Answer:

Let T_{1} and T_{2} be the tension in the two strings.

For equilibrium of the bar in the horizontal direction.

Taking the moment about the point W,

sum of the clockwise moment = sum of the anticlockwise moment.

Question 109.

A car weighs 1800 kg. The distance between its front and back axles is 1.8 m. Its centre of gravity is

1.05 m behind the front axle. Determine the force exerted by the level ground on each front wheel and each 1 back wheel.

Answer:

M= 1800 kg

distance between front and back axle = 1.8 m distance of front axle from the centre of gravity = 1.05 m

Let R_{1} and R_{2} be the reactional force exerted by the ground on front and back wheels. For translational equilibrium,

sum of the upward forces = sum of the down ward forces R_{1} + R_{2} =1800 × 9.8 = 17640 …(1)

For rotational equilibrium,

sum of the clockwise moments = sum of the anticlockwise moments

Question 110.

Find the moment of inertia of a sphere about a tangent to the sphere, given the moment of inertia of

the sphere about any of its diameters to be \(\frac{2}{5}\) MR^{2} . Where M is the mass of the sphere and R is the radius of the sphere, (b) Given the moment of inertia of a disc of mass M and radius R about any of its diameters to be \(\frac{M R^{2}}{4}\) find its moment of inertia about an axis normal to the disc and passing through a point on its edge.

Answer:

(a) Using parallel axes theorem,

Moment of inertia about the tangent = Moment of inertia about the diameter + MR^{2}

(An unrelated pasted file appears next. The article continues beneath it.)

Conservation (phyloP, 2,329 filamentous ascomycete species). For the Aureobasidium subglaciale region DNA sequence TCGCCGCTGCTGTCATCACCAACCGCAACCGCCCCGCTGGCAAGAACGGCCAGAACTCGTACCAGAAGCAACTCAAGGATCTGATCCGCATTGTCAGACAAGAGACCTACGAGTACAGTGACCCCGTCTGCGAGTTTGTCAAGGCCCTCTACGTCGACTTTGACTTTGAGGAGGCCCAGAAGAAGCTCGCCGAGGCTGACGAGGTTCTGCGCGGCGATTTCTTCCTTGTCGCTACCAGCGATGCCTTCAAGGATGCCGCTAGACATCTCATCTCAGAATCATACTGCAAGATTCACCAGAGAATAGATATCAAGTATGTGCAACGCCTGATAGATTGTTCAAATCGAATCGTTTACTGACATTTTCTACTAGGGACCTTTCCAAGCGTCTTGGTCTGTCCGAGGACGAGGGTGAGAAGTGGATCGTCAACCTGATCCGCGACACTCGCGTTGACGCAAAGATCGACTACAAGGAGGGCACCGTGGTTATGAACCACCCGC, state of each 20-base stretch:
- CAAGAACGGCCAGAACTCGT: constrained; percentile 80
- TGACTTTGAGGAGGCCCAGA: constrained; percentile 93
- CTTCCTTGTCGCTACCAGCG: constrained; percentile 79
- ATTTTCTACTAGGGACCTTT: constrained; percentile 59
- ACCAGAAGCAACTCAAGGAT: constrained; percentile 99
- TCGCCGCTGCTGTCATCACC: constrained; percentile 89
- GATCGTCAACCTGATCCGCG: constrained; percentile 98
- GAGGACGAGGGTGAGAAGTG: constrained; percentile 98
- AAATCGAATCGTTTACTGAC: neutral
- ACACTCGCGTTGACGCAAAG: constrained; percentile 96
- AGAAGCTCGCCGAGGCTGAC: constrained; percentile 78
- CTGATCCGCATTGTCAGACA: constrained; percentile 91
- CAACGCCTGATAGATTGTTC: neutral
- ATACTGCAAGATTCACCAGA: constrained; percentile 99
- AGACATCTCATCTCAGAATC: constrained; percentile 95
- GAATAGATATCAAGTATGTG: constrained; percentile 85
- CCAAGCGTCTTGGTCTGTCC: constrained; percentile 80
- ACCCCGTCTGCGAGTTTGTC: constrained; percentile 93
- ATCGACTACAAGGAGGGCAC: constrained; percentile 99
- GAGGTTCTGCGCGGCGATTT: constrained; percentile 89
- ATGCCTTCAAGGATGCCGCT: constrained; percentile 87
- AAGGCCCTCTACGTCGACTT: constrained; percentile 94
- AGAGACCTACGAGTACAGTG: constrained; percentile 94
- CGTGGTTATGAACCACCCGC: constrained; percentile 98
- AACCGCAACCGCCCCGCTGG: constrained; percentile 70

I = \(\frac{2}{5}\) MR^{2}+ MR^{2}

I = \(\frac{7}{5}\) MR^{2}

(b) Using perpendicular axes theorem

I_{z} = I_{x} + I_{y}

I_{z} = \(\frac{M R^{2}}{4}+\frac{M R^{2}}{4}\)

I = \(\frac{M R^{2}}{2}\)

using parallel axes theorem,

Moment of inertia normal to the disc and passing through its edge = I_{z} + MR^{2}

I = \(\frac{M R^{2}}{2}\) + MR^{2} = \(\frac{3}{2}\) MR^{2}

Question 111.

Torques of equal magnitude are applied to a hollow cylinder and a solid sphere, both having the same mass and radius. The cylinder is free to rotate about its standard axis of symmetry, and the sphere is free to rotate about an axis passing through its centre. Which of the two will acquire a greater angular speed after a given time.

Answer:

Moment of inertia of the hollow cylinder about its axis I_{1} = MR^{2}

But t = αI

1/2

∴ α_{2} > α_{1}, the sphere will acquire greater speed than the cylinder after a given interval of time.

Question 112.

A solid cylinder of mass 20 kg rotates about its axis with angular speed 100 rad s“\ The radius of the cylinder is 0.25 m. What is the kinetic energy associated with the rotation of the cylinder? What is the kinetic energy associated with the rotation of the cylinder? What is the magnitude of angular momentum of the cylinder about its axis?

Answer:

Moment of inertia of a solid cylinder about its axis I = \(\frac{M R^{2}}{2}\)

= \(\frac{20 \times(0 \cdot 25)^{2}}{2}\)

I = 0.625 kg m^{2}

Kinetic energy of cylinder

K = \(-\frac{1}{2} I \omega^{2}\)

I = 0.625 kg m^{2}; co = 100 rad s^{-1}

.-. K =\(-\frac{1}{2}\) × 0.625 × (100)^{2}

K = 0.3125 × 10^{4}J = 3125 J

Angular momentum L = Iw

= 0.625 × 100 L = 62.5Js

Question 113.

(a) A child stands arbitrary the centre of a turntable with his two arms outstretched. The turn table is set rotating with an angular speed of 40 rev/min. How much is the angular speed of the child if he folds his hands back and thereby reduces his moment of inertia is \(\frac{2}{5}\) times the initial value? Assume that the turntable rotates without friction, (b) Show that the child’s new kinetic energy of rotation is more than the initial kinetic energy of rotation. How do you account for this increase in kinetic energy?

Answer:

Initial moment of inertia I_{1} = I

Final moment of inertia I_{2} = \(\frac{2}{5}\) I